Sunday, March 26, 2017
Thursday, March 16, 2017
This week I'm celebrating a trip my husband and I took to San Francisco for three days, during which we stayed two nights at a charming hotel, The Cornell Hotel de France, which bills itself (justifiably) as a "French boutique hotel". (This is a day early for the Friday "Celebrate the Small Things", but sometimes it just works out that way. ☺️) You could say I'm celebrating the hotel, because it looks as if it has been whisked out of the 19th century, even the 18th, with it's beautiful paintings and decor — lots of gilt everywhere.
I like anything remotely historical, and especially anything that smacks of Paris, so this hotel was a find for sure. All the hallways sported prints of famous French Impressionists (my favorite artists), with a particular artist assigned to each floor. Our floor was the Stage Gauguin; the one below was Talous Lautrec. Other floors Van Gogh, etc. In the rooms are different artists. We had a couple of Klimt. Here is a close-up of "The Kiss", and someone had done a gilt painting around the wall switch! There were lamps on delicate furniture, and the overhead light sported an upside-down Tiffany style shade.
|Klimt's "The Kiss"|
|Stature of Jeanne D'Arc|
The hotel serves breakfast in a basement cafe (included in the overall bill), and it isn't the run-of-the-mill croissants, coffee, cereal and fruit. No, you get a choice of waffles or pancakes, omelette, or eggs served in any style. Or you can have cereal. Or fruit. Each breakfast comes with toast, hash browns, and fresh orange juice. And some of the best coffee anywhere! I wish I had thought to take my camera to breakfast, because the cafe was awesome in its decor, painted to look like stone columns and plaster walls, all of which were decorated with lovely hand-painted art work following scenes from Ste. Jeanne's life and story. You must go there yourself if you can and enjoy it.
Meanwhile, I did think on leaving to take a picture of the staircase going down to the cafe. And a little sitting lounge where you could read the newspapers and enjoy a cup of coffee, if you so wished. And the outside plaques that give you some idea of the hotel's standing as a tourist spot.
How about you? Are you enamored of French culture and themes? Have you been fascinated by the history of Jeanne D'Arc? Do you like French food?
Celebrate the Small Things is a blog hop co-hosted by Lexa Cain at: Lexa Cain, L.G. Keltner @ Writing Off The Edge , and Tonja Drecker @ Tidbits Blog. (You can go to any of these sites to add your name to
Saturday, March 4, 2017
(But first: Celebrate the Small Things is a blog hop co-hosted by Lexa Cain at: Lexa Cain, L.G. Keltner @ Writing Off The Edge , and Tonja Drecker @ Tidbits Blog. (You can go to any of these sites to add your name to the links, if you want to participate. )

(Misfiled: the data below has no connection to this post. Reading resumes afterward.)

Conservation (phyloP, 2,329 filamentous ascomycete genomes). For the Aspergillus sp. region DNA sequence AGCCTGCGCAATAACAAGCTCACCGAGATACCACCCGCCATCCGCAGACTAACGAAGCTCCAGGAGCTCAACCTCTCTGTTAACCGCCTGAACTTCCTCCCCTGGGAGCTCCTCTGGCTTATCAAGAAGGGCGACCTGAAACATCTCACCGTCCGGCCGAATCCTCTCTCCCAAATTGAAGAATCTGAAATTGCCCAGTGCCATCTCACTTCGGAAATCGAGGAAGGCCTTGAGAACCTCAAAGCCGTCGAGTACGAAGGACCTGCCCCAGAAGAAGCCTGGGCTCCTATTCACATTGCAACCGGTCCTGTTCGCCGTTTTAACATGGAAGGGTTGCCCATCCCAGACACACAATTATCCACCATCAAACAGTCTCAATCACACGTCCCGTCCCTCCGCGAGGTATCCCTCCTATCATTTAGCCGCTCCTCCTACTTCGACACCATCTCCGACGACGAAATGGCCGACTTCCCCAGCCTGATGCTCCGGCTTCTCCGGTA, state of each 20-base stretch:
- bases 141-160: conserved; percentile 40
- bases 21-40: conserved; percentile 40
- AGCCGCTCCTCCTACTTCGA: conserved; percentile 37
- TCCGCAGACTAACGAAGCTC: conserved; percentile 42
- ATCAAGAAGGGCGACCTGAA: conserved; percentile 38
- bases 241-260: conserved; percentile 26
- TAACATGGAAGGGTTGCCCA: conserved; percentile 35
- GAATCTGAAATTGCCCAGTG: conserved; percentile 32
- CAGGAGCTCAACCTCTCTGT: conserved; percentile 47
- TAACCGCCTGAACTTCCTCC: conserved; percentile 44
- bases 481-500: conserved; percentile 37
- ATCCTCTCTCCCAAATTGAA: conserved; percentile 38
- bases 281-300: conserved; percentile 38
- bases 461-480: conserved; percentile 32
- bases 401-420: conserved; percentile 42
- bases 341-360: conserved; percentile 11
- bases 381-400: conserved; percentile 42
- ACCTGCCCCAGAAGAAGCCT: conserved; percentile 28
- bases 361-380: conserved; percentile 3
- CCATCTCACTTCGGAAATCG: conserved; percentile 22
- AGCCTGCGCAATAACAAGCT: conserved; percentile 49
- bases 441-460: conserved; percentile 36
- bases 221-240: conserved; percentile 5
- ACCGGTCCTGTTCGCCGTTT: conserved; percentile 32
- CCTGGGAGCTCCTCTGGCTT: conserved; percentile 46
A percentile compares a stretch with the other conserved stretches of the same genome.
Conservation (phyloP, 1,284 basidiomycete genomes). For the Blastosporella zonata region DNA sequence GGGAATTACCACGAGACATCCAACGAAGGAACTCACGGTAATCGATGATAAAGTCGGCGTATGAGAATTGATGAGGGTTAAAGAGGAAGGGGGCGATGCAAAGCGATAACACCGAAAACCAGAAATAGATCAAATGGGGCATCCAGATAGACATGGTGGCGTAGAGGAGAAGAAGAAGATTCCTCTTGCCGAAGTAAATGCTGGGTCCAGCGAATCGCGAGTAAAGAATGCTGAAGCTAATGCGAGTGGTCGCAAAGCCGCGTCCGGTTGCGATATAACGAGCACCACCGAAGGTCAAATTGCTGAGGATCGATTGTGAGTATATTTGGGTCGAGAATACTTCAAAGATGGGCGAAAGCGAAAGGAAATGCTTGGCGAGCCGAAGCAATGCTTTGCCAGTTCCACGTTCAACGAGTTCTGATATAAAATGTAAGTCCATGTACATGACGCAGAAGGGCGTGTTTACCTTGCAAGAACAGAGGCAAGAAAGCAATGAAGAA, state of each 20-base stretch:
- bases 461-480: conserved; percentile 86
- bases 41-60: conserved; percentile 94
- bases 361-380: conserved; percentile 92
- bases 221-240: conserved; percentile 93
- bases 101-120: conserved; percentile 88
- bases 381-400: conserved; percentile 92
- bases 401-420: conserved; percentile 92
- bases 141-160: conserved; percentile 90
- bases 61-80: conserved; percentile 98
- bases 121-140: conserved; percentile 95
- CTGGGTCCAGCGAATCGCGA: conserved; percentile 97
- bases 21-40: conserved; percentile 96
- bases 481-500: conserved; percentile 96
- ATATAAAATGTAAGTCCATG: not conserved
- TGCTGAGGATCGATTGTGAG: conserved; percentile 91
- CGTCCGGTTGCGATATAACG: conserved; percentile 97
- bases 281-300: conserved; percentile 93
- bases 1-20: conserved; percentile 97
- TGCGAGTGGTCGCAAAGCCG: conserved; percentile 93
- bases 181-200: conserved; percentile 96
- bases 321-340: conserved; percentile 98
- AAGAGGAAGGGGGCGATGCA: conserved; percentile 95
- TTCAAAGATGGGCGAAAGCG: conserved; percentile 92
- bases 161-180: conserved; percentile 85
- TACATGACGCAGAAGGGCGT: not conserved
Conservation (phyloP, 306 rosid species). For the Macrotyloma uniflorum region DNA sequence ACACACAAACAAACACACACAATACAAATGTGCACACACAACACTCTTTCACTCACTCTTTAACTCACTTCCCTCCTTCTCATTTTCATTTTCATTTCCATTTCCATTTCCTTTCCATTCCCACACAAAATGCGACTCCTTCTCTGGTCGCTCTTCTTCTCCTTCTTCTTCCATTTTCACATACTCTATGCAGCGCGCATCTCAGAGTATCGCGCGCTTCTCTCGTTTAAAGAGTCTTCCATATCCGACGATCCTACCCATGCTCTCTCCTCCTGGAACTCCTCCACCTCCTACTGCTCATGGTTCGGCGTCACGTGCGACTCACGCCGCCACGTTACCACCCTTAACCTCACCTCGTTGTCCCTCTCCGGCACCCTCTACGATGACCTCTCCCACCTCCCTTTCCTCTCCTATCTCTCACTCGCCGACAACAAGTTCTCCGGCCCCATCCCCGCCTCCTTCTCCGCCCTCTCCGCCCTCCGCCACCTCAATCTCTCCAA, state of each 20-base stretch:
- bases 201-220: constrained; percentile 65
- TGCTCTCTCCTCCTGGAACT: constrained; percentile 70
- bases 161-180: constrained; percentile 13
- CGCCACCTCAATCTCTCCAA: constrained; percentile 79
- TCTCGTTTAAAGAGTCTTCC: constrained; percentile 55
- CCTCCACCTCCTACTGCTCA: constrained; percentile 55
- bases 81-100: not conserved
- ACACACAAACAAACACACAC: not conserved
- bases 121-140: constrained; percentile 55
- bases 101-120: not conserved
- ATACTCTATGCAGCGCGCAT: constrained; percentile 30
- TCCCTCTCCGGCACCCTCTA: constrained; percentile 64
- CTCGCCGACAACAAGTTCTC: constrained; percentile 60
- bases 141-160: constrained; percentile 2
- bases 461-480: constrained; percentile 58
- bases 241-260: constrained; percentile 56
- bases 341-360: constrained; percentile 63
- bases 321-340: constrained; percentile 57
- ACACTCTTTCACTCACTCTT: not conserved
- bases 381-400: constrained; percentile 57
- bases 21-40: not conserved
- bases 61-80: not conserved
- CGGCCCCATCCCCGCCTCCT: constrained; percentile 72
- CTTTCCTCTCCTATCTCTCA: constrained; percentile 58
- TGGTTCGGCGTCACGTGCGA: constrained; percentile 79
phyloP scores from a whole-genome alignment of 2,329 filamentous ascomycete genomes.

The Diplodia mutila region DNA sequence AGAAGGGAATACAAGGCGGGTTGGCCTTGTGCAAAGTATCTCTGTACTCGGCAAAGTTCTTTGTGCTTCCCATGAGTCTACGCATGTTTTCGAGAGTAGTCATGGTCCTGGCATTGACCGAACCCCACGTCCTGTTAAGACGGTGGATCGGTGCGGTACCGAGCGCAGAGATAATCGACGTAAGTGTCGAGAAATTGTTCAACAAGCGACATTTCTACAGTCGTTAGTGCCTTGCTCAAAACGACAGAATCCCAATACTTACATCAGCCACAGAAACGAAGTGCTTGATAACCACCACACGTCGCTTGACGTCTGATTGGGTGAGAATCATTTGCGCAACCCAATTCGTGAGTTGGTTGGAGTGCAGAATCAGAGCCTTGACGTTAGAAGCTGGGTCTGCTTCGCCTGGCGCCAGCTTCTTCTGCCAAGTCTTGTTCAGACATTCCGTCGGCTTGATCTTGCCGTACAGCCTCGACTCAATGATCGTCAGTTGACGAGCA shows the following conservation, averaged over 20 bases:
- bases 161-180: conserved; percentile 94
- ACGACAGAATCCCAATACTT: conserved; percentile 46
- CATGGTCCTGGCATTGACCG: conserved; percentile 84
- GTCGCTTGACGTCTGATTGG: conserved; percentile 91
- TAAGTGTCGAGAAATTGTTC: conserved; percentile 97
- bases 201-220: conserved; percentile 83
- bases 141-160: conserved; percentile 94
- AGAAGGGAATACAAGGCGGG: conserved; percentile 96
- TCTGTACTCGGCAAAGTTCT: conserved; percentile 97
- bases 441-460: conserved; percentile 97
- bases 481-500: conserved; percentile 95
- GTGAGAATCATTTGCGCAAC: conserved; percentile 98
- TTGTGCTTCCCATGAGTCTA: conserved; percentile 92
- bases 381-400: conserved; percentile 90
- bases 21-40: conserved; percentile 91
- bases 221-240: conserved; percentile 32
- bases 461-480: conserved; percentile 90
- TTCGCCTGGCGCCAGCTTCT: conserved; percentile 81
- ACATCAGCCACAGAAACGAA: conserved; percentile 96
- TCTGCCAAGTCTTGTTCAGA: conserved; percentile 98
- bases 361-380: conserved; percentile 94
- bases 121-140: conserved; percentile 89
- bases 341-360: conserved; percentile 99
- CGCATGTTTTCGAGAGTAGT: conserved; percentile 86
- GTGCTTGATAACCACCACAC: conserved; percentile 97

So, why am I so drawn to this series? To begin with, I've always been fascinated by Victorian London and the era itself, when inventions we take for granted were just beginning: Electricity, the railroad, the telephone, etc. These were the big things people talked about, while they traveled by stage coach and hansom cab. From stories I read growing up, there always seemed a magical element to the clip-clop of horse hooves against cobblestones and buildings swirling in fog and the gas street lamps and the lamp lighters in the earlier part of the era.
Then, of course, there was the world of Sherlock Holmes, that uncannily brilliant detective who solved cases by observation and thought. (I'm not big on today's mystery/suspense novels that are solved by forensics and all forms of technology. They don't seem half as interesting.)
Of course, I was unaware of all the faults of the era: the London of misery rather than the London of mystique and the English inheritance laws that could leave a woman anywhere destitute, the starving and wretched in crime infested warrens, rather than the elegant neighbor hoods where women enjoyed theater and endless parties. All of my awareness of London's social stratification came later. (Commendably, under Victoria and her husband, Albert, many social reforms took place. )
But especially interesting in this series is how it brings to life the difficulties of a strong-willed teenager who suddenly found herself Queen of England and who had the determination and savvy to navigate quite a number of plots against her even after her marriage to Albert. From the get-go, she was both assaulted by political rivals and sustained by her own intelligence. And the love affair between her and Albert is so heartwarming for an era where marriage was usually a political alliance first and foremost. They literally fell in love with each other and never got over it. (This season only brings a viewer up to Victoria's first pregnancy, but since they had many children and achieved many social reforms, there really is material to look forward to.)
And then there is the acting: Jenna Coleman is perfect as the young Victoria. Rufus Sewell shines as Lord Melbourne, her mentor, friend, and political advisor. Tom Hughes is endearing as the besotted Albert, who still must earn respect from Parliament and forge his own role as more than an echo of the queen. This is a stellar cast, with those in supporting roles holding their own, and together they bring Victoria's world convincingly to life.
If you've missed episodes of Victoria, you can probably find reruns of it on other evenings on PBS.
Do you have a favorite series? If so, is it contemporary? Or historical? Are you a devoted fan? Do you set aside time each week to watch it?